1. I love the photo of the agapanthus against the sun drenched willow leaves with the blue sky behind…so summery. I also like the idea of SoS being about sharing gardening experiences.

    Liked by 1 person

  2. I’m laughing about there being different types of rambling roses. Same is true for clematis and I can never remember what I have. My goal now is to only plant the kind that need to be cut back in the spring. Then I can do all of them at the same time. Unfortunately I have several where I don’t have a clue when to prune.

    Liked by 4 people

    • It was indeed a great evening, the sun comes across the garden from the west and it was catching the top of the tree giving it that lovely golden colour. I’m hoping to make some jam but my record is a bit hit and miss!!

      Liked by 1 person

  3. I wish I could get alchemilla mollis to grow as well here in Indiana as it does in England. I didn’t move any to my home gardens when I sold the farm, but now I miss it. I especially loved the miniature ones in the Fairy Garden, but they were tricky to keep going.

    Liked by 1 person

  4. That’s some tasty looking raspberries you’ve got growing. You’re lucky with the shaded area – mine’s all open with no shade at all, so they got through an incredible number of watering trips to the water trough.

    Liked by 1 person

  5. “I planned to train it into my neighbour’s trees” had me sputtering a bit. You must get on with your neighbours extremely well or extremely badly. Is that laurel hanging over from their side? Could well be badly.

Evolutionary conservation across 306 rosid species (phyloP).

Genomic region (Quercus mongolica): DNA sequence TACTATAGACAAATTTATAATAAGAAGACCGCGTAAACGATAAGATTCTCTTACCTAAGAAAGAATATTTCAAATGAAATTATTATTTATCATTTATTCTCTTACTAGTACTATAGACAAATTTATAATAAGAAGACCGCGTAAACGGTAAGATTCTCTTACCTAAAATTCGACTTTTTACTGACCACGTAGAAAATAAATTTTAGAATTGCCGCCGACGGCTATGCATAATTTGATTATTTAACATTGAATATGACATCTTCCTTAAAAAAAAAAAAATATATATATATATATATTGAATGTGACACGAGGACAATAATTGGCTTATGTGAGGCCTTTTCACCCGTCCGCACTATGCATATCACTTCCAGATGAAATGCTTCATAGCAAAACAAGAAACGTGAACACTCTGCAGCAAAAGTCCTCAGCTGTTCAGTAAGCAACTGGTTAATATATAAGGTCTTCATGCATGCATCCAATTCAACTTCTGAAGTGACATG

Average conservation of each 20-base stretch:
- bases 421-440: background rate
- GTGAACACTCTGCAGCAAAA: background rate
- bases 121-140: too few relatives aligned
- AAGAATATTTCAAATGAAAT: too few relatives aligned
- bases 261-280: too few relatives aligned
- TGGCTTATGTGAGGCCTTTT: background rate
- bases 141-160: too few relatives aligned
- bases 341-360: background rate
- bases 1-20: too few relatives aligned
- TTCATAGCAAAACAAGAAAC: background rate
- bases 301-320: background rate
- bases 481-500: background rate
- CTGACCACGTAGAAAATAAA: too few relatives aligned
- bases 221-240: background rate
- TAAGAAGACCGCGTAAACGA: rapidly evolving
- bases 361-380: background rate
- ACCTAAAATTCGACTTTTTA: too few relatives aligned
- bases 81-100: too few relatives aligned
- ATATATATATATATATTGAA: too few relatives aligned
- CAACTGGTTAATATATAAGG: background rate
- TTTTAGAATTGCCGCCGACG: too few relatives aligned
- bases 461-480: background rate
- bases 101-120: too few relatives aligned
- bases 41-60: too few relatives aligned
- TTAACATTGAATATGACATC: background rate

Liked by 2 people

    • The laurel is from their side. They had it all cut back about a year ago and of course it has surged! I hope we get on well enough – doesn’t every one love a rose growing through a tree!?! Time will tell 🙂

      Liked by 1 person

  6. Oh, do you know what sort of elderberry that it? I suppose it does not matter. Those in North America are considered by some to be the same as those in Europe. We lack those here. However, we have our own native blue elderberry.

    Liked by 1 person

      • Ours is Sambucus cerulea or Sambucus mexicana. No one can really decide. I prefer to the former to the latter. Sambucus nigra is not available here, although there are some ornamental cultivars of it. Is there a difference between Sambucus nigra and Sambucus canadensis? I would guess that the two names describe the same species in the east like our western specie has two names.

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  7. I have been doing a bit of a tidy up myself this weekend. A lot of spent flower stems lopped off, including our friend alchemilla mollis. It was well overdue, along with a bit of weeding and edging. Now the garden looks more presentable,if not yet fully recovered from the hot dry spell.

    Liked by 1 person

  8. Well, how ignorant can a person like me be? Fairly, it would seem. I didn’t know you could eat elderberries. I knew cordial was made from the flowers & assumed everything else was as well. Sometimes my brain just doesn’t travel down the normal road to a sensible conclusion. So your original premise is right – fresh eyes welcomed here. A lovely Six, btw.

    Liked by 1 person